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by Keyword: skeletal-muscle

Colombi S, Macor LP, Ortiz-Membrado L, Pérez-Amodio S, Jiménez-Piqué E, Engel E, Pérez-Madrigal MM, García-Torres J, Alemán C, (2023). Enzymatic Degradation of Polylactic Acid Fibers Supported on a Hydrogel for Sustained Release of Lactate Acs Applied Bio Materials 6, 3889-3901

The incorporation of exogenous lactate into cardiac tissues is a regenerative strategy that is rapidly gaining attention. In this work, two polymeric platforms were designed to achieve a sustained release of lactate, combining immediate and prolonged release profiles. Both platforms contained electrospun poly(lactic acid) (PLA) fibers and an alginate (Alg) hydrogel. In the first platform, named L/K(x)/Alg-PLA, lactate and proteinase K (x mg of enzyme per 1 g of PLA) were directly loaded into the Alg hydrogel, into which PLA fibers were assembled. In the second platform, L/Alg-K(x)/PLA, fibers were produced by electrospinning a proteinase K:PLA solution and, subsequently, assembled within the lactate-loaded hydrogel. After characterizing the chemical, morphological, and mechanical properties of the systems, as well as their cytotoxicity, the release profiles of the two platforms were determined considering different amounts of proteinase K (x = 5.2, 26, and 52 mg of proteinase K per 1 g of PLA), which is known to exhibit a broad cleavage activity. The profiles obtained using L/Alg-K(x)/PLA platforms with x = 26 and 52 were the closest to the criteria that must be met for cardiac tissue regeneration. Finally, the amount of lactate directly loaded in the Alg hydrogel for immediate release and the amount of protein in the electrospinning solution were adapted to achieve a constant lactate release of around 6 mM per day over 1 or 2 weeks. In the optimized bioplatform, in which 6 mM lactate was loaded in the hydrogel, the amount of fibers was increased by a factor of ×3, the amount of enzyme was adjusted to 40 mg per 1 g of PLA, and a daily lactate release of 5.9 ± 2.7 mM over a period of 11 days was achieved. Accordingly, the engineered device fully satisfied the characteristics and requirements for heart tissue regeneration.

JTD Keywords: biodegradable fibers, cardiac tissue regeneration, cell, drug-release, elastic-modulus, electrospinning, heart, nanoindentation, plasma treatment, proteinase, scaffold, stiffness, Alginate, Biodegradable fibers, Cardiac tissue regeneration, Electrospinning, Nanoindentation, Plasma treatment, Proteinase, Skeletal-muscle


Fernández-Costa, JM, Tejedera-Vilafranca, A, Fernández-Garibay, X, Ramón-Azcón, J, (2023). Muscle-on-a-chip devices: a new era for in vitro modelling of muscular dystrophies Disease Models & Mechanisms 16, dmm050107

Muscular dystrophies are a heterogeneous group of highly debilitating diseases that result in muscle atrophy and weakness. The lack of suitable cellular and animal models that reproduce specific aspects of their pathophysiology is one of the reasons why there are no curative treatments for these disorders. This highlights a considerable gap between current laboratory models and clinical practice. We strongly believe that organs-on-chip could help to fill this gap. Organs-on-chip, and in particular muscles-on-chip, are microfluidic devices that integrate functional skeletal muscle tissues. Biosensors in these systems allow monitoring of muscle homeostasis or drug responses in situ. This Perspective outlines the potential of organs-on-chip as advanced models for muscular dystrophies, as well as the current challenges and future opportunities for this technology.© 2023. Published by The Company of Biologists Ltd.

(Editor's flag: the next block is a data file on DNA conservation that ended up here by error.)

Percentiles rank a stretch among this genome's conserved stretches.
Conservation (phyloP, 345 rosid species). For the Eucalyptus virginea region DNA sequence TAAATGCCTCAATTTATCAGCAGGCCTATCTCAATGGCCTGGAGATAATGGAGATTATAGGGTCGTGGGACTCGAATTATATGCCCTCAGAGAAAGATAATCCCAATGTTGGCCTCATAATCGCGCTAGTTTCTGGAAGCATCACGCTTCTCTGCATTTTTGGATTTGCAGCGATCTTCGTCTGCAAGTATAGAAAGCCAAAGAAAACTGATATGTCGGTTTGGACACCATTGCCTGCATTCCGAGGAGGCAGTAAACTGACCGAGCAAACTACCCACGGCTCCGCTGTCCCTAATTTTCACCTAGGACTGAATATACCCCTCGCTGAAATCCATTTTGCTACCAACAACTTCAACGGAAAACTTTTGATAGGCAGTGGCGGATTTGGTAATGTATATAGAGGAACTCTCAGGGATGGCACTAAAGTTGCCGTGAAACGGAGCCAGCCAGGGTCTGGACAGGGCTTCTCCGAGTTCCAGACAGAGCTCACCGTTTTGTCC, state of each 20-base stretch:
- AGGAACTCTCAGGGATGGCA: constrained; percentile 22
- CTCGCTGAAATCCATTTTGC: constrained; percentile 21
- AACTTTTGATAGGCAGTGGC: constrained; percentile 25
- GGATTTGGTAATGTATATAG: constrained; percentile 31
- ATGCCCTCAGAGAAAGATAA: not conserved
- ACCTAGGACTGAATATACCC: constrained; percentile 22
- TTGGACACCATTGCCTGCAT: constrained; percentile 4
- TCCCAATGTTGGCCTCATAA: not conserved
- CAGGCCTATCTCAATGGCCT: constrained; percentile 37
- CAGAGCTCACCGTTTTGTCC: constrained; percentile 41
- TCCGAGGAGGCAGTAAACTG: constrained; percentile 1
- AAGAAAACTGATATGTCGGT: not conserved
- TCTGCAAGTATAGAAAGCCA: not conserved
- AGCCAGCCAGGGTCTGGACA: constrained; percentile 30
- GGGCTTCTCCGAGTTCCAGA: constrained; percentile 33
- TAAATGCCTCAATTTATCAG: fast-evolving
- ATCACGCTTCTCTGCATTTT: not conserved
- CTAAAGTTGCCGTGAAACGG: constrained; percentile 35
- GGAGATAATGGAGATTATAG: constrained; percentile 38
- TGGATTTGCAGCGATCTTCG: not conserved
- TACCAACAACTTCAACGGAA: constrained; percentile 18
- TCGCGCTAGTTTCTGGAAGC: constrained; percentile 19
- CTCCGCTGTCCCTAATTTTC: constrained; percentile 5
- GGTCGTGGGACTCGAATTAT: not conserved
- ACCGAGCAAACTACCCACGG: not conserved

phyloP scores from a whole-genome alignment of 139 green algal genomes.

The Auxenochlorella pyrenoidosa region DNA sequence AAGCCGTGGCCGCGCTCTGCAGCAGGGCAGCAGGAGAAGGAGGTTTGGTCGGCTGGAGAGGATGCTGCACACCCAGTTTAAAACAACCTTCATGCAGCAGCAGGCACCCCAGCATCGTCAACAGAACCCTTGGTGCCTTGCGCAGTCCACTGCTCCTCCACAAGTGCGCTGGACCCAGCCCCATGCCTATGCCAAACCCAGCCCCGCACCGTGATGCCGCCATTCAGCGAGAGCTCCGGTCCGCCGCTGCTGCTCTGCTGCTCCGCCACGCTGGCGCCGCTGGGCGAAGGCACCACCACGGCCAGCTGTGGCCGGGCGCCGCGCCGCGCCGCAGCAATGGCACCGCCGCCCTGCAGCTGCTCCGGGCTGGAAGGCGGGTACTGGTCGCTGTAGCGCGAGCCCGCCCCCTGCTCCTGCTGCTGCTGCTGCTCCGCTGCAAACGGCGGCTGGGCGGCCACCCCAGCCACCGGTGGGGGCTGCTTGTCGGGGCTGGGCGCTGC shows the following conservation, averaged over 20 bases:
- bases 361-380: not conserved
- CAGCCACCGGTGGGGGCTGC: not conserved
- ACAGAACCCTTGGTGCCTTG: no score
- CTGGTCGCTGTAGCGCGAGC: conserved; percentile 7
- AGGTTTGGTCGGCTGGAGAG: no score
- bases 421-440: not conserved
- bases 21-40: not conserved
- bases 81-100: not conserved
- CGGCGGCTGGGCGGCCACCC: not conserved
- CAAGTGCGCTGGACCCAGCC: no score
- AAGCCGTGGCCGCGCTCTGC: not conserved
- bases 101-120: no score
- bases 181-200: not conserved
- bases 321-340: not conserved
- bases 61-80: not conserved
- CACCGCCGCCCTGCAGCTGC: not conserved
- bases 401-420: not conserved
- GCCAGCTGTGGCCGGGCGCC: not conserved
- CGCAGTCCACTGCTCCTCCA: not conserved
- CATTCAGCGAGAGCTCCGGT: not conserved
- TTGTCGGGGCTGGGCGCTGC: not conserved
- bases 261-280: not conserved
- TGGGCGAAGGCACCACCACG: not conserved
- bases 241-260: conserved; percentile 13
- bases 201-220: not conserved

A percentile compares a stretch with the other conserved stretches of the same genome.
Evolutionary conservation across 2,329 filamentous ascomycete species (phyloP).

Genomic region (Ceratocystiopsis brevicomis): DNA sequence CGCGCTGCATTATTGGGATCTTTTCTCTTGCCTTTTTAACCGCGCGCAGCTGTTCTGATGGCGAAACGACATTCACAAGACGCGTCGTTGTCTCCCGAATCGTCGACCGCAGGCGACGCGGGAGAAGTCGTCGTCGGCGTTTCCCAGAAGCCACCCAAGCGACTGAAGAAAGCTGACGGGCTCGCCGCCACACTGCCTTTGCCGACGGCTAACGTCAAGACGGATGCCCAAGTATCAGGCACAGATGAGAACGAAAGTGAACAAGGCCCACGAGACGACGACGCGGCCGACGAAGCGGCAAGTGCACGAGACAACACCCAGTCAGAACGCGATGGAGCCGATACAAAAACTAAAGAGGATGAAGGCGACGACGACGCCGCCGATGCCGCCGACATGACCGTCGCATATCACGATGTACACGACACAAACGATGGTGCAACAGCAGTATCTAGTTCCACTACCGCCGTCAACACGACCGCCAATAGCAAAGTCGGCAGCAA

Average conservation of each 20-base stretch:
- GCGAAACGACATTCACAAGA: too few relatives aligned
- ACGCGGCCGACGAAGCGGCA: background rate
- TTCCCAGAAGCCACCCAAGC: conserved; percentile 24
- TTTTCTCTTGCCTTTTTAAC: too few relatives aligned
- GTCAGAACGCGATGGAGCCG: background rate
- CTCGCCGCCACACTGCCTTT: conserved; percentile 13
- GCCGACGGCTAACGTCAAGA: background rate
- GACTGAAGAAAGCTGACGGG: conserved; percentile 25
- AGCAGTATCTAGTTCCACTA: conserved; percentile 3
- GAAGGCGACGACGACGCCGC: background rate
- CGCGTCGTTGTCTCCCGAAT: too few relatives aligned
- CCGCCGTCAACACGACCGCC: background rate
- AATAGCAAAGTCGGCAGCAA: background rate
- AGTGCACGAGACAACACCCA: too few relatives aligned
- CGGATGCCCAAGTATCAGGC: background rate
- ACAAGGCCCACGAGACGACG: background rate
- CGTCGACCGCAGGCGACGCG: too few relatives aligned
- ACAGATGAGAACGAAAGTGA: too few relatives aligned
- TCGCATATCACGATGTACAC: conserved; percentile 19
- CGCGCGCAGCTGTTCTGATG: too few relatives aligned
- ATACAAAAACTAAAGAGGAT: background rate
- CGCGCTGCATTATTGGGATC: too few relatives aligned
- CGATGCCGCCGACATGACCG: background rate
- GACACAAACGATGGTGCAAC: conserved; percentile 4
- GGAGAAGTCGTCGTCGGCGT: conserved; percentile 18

JTD Keywords: cell, tissue, Skeletal-muscle


Mestre, R, Fuentes, J, Lefaix, L, Wang, JJ, Guix, M, Murillo, G, Bashir, R, Sanchez, S, (2023). Improved Performance of Biohybrid Muscle-Based Bio-Bots Doped with Piezoelectric Boron Nitride Nanotubes Advanced Materials Technologies 8,

Biohybrid robots, or bio-bots, integrate living and synthetic materials following a synergistic strategy to acquire some of the unique properties of biological organisms, like adaptability or bio-sensing, which are difficult to obtain exclusively using artificial materials. Skeletal muscle is one of the preferred candidates to power bio-bots, enabling a wide variety of movements from walking to swimming. Conductive nanocomposites, like gold nanoparticles or graphene, can provide benefits to muscle cells by improving the scaffolds' mechanical and conductive properties. Here, boron nitride nanotubes (BNNTs), with piezoelectric properties, are integrated in muscle-based bio-bots and an improvement in their force output and motion speed is demonstrated. A full characterization of the BNNTs is provided, and their piezoelectric behavior with piezometer and dynamometer measurements is confirmed. It is hypothesized that the improved performance is a result of an electric field generated by the nanocomposites due to stresses produced by the cells during differentiation. This hypothesis is backed with finite element simulations supporting that this stress can generate a non-zero electric field within the matrix. With this work, it is shown that the integration of nanocomposite into muscle-based bio-bots can improve their performance, paving the way toward stronger and faster bio-hybrid robots.